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wheat it out
easy gluten-free cooking

by Emily Meyer|
1 2 3 4 

At the grocery store, I tend to casually flip over a box or a can to read the fat content, curious to see if there are any redeeming qualities of the food Iím buying. But imagine if you had to carefully examine every single unpronounceable ingredient on the label, in case the seemingly safe food could make you sick. Indeed, for the increasingly large number of people diagnosed with Celiac disease each year, buying many common processed foods can be a tricky situation.

People with Celiac disease have a genetic condition in which their bodies cannot tolerate wheat gluten. Gluten is a protein found in flour; it helps bread rise, becoming stretchy when kneaded, trapping carbon dioxide in bubbles, and is used in many foods as a thickening agent. Consuming gluten can cause those with Celiac disease to experience excessive gas, short-term memory loss, anemia, and chronic fatigue. If untreated, possible long-term effects can include infertility, a compromised immune system, even cancer. This disease has so many varied symptoms that it has often been mistaken for other conditions in the past. In recent years, awareness has increased and more gluten-free products and information and are available than ever before.

Over one million Amercans have Celiac disease, so chances are you may know someone who cannot eat gluten. I first became aware of the disease when I worked briefly at a gluten-free bakery, an experience that taught me that sugar cookies made of rice and corn flour -- gluten-free alternatives to the traditional wheat flour -- are still delicious!

Fortunately, there exists an array of gluten-free, ready-made foods and packaged mixes out there. Many of these can often be found in the organic section of your local grocery store. Meanwhile, major food companies offer information on their websites regarding the ingredients in their products. I found a list of gluten-free products on the Frito Lay website, which informed me that my favorites, the Tostitos Gold bite size chips make the cut. (Go corn!) Another way to easily identify safe products is to just inquire at your local grocery store. Many stores offer a list of all of their gluten-free products, and may have knowledgeable dieticians on staff as well.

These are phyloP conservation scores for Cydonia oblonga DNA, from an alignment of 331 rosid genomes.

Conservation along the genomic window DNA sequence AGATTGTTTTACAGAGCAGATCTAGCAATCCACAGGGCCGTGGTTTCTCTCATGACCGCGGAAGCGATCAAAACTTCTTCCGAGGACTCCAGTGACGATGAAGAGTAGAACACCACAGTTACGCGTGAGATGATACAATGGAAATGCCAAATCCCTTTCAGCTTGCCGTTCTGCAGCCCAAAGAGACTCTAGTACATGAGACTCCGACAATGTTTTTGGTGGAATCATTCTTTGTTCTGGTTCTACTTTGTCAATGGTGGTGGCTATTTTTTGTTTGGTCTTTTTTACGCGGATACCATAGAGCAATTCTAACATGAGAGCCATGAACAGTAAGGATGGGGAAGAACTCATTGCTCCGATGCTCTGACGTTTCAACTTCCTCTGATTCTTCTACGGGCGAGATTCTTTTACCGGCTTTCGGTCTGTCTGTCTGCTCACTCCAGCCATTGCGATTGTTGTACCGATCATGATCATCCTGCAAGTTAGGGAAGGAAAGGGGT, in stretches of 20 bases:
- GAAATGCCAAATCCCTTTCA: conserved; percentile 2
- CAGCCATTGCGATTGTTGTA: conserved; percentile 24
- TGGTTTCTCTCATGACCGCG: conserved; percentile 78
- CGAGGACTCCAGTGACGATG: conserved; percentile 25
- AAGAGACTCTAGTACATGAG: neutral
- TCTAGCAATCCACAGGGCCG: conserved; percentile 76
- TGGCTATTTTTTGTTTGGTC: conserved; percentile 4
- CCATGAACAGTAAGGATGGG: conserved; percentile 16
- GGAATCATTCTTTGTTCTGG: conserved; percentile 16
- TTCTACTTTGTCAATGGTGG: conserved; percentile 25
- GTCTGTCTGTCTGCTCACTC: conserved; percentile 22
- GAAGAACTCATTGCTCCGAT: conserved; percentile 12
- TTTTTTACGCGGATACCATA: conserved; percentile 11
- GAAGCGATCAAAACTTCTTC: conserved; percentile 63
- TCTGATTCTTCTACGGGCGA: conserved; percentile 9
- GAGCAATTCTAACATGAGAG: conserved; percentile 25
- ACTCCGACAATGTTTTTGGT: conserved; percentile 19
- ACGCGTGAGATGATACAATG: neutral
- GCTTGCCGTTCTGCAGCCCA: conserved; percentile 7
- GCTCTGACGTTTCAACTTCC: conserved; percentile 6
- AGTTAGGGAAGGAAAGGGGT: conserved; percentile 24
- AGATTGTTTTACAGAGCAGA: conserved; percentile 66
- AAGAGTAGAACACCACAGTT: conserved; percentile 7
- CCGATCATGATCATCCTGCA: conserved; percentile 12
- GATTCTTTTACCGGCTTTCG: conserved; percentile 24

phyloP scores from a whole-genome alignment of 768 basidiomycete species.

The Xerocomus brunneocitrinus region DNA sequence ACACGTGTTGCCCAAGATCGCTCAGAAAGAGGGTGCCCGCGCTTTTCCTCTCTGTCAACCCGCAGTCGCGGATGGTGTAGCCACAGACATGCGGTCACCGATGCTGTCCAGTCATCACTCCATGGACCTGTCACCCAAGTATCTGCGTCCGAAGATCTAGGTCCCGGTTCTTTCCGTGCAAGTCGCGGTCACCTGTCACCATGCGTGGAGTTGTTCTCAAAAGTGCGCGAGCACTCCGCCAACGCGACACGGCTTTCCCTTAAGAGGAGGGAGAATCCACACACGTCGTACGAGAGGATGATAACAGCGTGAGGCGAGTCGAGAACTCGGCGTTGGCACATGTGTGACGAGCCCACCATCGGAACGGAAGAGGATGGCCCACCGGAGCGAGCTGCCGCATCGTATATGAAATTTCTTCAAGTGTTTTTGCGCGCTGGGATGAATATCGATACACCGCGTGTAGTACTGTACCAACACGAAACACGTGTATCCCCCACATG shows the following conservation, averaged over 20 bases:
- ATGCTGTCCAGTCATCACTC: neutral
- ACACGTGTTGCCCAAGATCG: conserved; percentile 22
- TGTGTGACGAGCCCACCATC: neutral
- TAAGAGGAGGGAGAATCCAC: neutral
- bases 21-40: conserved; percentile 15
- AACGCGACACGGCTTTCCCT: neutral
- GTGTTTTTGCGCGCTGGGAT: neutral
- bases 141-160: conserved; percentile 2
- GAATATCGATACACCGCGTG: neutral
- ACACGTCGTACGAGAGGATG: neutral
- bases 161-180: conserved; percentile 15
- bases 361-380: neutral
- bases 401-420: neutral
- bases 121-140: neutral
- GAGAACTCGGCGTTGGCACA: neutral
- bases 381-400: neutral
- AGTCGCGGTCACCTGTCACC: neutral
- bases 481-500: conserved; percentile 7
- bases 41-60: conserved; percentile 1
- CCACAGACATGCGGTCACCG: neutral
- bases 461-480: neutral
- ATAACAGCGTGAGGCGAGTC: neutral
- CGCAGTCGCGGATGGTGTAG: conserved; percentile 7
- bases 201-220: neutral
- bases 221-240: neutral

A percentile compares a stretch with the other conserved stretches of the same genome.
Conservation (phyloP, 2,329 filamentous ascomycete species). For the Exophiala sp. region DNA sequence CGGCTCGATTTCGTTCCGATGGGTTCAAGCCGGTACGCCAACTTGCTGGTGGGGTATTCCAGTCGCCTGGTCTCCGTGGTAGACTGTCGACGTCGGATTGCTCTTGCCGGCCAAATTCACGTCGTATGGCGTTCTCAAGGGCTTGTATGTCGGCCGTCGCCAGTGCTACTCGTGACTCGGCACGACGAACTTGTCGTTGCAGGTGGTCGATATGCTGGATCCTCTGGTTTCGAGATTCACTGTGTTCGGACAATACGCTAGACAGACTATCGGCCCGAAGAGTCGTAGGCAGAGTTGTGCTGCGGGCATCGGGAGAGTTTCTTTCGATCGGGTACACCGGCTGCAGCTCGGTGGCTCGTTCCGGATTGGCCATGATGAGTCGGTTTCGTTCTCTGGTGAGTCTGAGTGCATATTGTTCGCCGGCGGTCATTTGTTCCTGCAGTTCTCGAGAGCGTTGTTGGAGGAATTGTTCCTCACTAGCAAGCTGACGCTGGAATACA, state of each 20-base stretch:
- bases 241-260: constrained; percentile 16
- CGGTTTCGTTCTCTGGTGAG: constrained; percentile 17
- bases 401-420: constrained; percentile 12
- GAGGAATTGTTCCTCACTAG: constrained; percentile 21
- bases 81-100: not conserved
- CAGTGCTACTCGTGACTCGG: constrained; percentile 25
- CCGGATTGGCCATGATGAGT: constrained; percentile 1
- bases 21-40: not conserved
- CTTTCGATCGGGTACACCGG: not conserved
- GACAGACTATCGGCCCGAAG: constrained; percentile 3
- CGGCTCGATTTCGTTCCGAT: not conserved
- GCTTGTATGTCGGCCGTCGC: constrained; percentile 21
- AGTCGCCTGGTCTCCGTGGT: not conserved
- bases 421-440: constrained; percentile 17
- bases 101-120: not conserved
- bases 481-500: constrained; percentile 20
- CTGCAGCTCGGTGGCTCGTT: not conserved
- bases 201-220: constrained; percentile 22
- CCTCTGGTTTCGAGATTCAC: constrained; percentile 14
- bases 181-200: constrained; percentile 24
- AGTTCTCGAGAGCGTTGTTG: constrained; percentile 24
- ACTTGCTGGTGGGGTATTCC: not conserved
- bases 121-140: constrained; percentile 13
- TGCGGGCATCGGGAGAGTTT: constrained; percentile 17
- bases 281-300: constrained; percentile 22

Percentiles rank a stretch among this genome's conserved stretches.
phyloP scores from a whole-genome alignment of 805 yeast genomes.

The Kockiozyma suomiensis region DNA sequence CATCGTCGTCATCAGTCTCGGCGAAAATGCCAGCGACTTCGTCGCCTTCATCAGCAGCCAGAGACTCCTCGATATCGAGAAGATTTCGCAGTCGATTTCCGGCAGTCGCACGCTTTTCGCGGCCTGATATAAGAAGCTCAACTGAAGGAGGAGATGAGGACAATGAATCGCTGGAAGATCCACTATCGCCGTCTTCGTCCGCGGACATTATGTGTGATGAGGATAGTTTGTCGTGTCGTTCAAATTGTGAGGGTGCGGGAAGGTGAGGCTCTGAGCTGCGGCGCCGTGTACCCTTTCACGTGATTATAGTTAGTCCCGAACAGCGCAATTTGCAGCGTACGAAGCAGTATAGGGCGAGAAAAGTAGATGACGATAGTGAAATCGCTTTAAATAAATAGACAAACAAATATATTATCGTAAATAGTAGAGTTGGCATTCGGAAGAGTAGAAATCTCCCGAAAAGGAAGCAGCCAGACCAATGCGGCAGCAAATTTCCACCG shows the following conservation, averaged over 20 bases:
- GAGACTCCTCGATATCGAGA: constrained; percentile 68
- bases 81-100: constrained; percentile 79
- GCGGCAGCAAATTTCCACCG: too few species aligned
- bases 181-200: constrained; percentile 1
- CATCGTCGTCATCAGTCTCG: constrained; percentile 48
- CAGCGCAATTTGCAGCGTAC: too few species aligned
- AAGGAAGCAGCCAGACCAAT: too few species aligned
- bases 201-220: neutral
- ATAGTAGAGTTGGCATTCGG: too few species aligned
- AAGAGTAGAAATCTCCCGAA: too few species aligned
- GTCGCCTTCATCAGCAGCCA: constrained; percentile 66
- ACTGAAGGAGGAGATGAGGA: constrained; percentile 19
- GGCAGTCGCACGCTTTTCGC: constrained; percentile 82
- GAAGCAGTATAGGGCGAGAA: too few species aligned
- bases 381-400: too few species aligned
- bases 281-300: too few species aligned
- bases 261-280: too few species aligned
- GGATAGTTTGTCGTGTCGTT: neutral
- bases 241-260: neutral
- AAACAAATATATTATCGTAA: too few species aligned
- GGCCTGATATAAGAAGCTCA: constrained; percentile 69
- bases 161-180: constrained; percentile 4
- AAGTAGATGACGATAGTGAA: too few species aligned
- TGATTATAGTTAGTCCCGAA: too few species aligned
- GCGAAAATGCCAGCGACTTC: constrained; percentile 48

Of course, cooking from scratch on a regular basis can take quite an investment of products to build up a gluten-free pantry. If you have a member of your household with Celiac disease, it will take a lot of in-depth research to learn all of the precautions needed to avoid cross contamination with wheat flour. Cooking gluten-free on a more casual basis, however, doesnít have to be a chore. Here are a few ideas on how to make good food to offer your occasional gluten-sensitive dinner guest -- without redesigning your kitchen as a completely gluten-free zone. My solution is to just make recipes that naturally have no gluten in them, because it is easier to avoid it completely than to make substitutions. Even the gluten-tolerant wonít notice anythingís missing!

To learn more about Celiac disease and to see a list of resources for gluten-free products, check out these sites:



enabling org: celiac disease information guide

bop along this way for the recipes...

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